5. Do Add Subtle Branding To Your Pins
The design of a winning pin design is pretty simple: quality image + text overlay + subtle branding.
You can be flexible with your pin templates, however, you should be consistent with the branding. At the very least add your logo or website at the bottom of the pin. Other branding ideas to consider are colors, fonts, and even attitude!
6. Do Create Multiple Pin Images For Your Content
It’s still beneficial to continually create new pins images for your content rotation. This is especially important now that Pinterest is prioritizing “fresh” content. Your content doesn’t have to be new to create a new image (though Pinterest has expressed new content as beneficial). Continue to create new images for old content that does well on Pinterest.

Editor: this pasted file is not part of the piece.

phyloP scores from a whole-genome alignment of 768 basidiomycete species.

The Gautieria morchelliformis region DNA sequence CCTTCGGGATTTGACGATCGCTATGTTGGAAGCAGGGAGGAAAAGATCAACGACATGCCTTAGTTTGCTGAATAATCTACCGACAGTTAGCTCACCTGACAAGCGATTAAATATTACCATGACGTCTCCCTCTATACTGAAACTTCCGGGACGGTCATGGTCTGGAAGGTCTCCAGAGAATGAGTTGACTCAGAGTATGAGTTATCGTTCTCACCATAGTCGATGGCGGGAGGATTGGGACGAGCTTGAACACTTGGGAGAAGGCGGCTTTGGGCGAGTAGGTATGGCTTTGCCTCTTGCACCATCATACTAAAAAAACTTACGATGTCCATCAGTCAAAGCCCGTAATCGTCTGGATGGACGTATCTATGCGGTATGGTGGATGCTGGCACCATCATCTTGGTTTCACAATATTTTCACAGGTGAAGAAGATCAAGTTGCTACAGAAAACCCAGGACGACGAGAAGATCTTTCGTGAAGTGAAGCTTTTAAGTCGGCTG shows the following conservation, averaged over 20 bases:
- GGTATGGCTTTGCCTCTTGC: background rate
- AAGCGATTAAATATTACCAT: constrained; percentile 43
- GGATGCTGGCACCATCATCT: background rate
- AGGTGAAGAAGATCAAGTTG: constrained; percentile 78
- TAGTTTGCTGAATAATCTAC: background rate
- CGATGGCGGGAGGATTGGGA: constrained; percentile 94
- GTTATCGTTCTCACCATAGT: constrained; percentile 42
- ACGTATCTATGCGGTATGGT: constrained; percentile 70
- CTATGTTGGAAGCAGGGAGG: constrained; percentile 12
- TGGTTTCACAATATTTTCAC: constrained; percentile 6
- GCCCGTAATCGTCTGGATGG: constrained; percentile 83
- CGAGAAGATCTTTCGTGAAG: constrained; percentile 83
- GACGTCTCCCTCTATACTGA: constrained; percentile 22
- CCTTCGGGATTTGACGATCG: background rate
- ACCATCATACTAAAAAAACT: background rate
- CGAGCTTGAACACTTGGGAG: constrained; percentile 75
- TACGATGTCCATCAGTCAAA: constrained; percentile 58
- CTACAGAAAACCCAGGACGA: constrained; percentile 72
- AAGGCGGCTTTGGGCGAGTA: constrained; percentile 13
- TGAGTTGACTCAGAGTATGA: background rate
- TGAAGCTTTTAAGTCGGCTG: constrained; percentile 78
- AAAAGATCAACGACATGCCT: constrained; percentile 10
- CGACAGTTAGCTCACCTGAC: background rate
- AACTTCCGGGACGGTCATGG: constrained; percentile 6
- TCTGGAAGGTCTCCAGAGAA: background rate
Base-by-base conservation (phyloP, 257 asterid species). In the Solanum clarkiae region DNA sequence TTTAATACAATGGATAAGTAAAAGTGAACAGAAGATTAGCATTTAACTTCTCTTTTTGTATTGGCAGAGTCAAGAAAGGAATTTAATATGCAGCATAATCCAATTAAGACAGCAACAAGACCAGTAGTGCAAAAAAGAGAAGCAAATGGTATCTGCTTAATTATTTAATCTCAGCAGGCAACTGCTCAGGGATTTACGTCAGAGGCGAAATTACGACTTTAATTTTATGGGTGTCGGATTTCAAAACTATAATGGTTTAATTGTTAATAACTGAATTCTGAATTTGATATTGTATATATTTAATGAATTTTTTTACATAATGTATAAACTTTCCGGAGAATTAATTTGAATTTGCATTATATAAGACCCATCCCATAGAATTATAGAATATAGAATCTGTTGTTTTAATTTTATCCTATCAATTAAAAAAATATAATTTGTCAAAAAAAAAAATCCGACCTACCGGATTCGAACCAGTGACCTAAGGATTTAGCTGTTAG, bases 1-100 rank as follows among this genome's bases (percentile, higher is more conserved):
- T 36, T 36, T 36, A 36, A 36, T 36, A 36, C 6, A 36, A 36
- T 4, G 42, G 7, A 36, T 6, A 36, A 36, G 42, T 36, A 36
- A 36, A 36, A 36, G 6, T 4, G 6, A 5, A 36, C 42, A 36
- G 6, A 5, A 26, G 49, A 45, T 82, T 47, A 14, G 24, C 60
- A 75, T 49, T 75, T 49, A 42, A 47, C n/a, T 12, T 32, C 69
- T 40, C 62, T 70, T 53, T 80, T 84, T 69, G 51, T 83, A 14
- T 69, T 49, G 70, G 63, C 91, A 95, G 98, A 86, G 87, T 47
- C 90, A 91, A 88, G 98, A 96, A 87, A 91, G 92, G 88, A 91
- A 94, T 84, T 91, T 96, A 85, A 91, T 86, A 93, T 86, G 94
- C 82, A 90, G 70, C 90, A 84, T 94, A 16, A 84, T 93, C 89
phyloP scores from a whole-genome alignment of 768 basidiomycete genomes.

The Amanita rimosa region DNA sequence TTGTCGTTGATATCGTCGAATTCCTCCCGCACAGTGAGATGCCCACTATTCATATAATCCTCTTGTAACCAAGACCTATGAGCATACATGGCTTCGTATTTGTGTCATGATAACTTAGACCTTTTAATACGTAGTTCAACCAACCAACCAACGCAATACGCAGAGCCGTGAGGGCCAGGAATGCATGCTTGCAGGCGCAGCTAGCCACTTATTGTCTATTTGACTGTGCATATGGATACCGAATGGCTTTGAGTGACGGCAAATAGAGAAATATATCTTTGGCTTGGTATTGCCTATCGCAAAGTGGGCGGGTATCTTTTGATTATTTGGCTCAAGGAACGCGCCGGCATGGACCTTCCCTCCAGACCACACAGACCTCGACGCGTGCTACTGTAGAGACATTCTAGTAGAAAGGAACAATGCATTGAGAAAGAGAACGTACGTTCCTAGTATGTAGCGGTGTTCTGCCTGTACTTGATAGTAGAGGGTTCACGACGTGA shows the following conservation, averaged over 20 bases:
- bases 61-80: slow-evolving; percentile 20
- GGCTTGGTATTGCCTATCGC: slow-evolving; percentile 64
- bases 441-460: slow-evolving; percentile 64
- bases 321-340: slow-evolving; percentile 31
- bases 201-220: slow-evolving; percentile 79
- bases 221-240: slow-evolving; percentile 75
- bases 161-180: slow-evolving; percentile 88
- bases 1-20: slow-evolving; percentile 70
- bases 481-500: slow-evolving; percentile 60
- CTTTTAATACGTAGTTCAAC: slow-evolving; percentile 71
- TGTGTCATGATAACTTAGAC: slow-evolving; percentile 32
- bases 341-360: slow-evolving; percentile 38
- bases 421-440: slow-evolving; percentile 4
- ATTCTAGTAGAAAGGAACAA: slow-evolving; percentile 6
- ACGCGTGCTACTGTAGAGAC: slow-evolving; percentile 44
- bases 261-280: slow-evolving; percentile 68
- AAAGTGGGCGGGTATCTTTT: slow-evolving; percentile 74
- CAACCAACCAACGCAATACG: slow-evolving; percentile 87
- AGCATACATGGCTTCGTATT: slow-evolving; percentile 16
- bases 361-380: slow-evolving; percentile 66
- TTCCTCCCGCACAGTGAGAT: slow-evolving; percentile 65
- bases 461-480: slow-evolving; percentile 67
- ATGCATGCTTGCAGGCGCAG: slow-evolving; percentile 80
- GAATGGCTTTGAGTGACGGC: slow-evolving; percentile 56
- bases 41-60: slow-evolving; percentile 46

To get started I recommend creating 10 templates you can start rotating through immediately. This will ensure a variety in your pin designs which will keep your feed more interesting. I’ve started doing this with all my clients and we’re seeing positive results!
It’s incredibly easy to implement this strategy using Canva. Each time you create a new pin design you love you can “publish” it as a “template”. This will save it in a folder in Canva where you can grab from as needed. Keep building up your Templates folder and soon you will have dozens of templates to use.
Another method I like to use is generating new pin designs in Tailwind Create. All you have to do is provide them with the title and images you want included, and they will generate hundreds of options for you to choose from.
7. Do Write Compelling Titles And Copy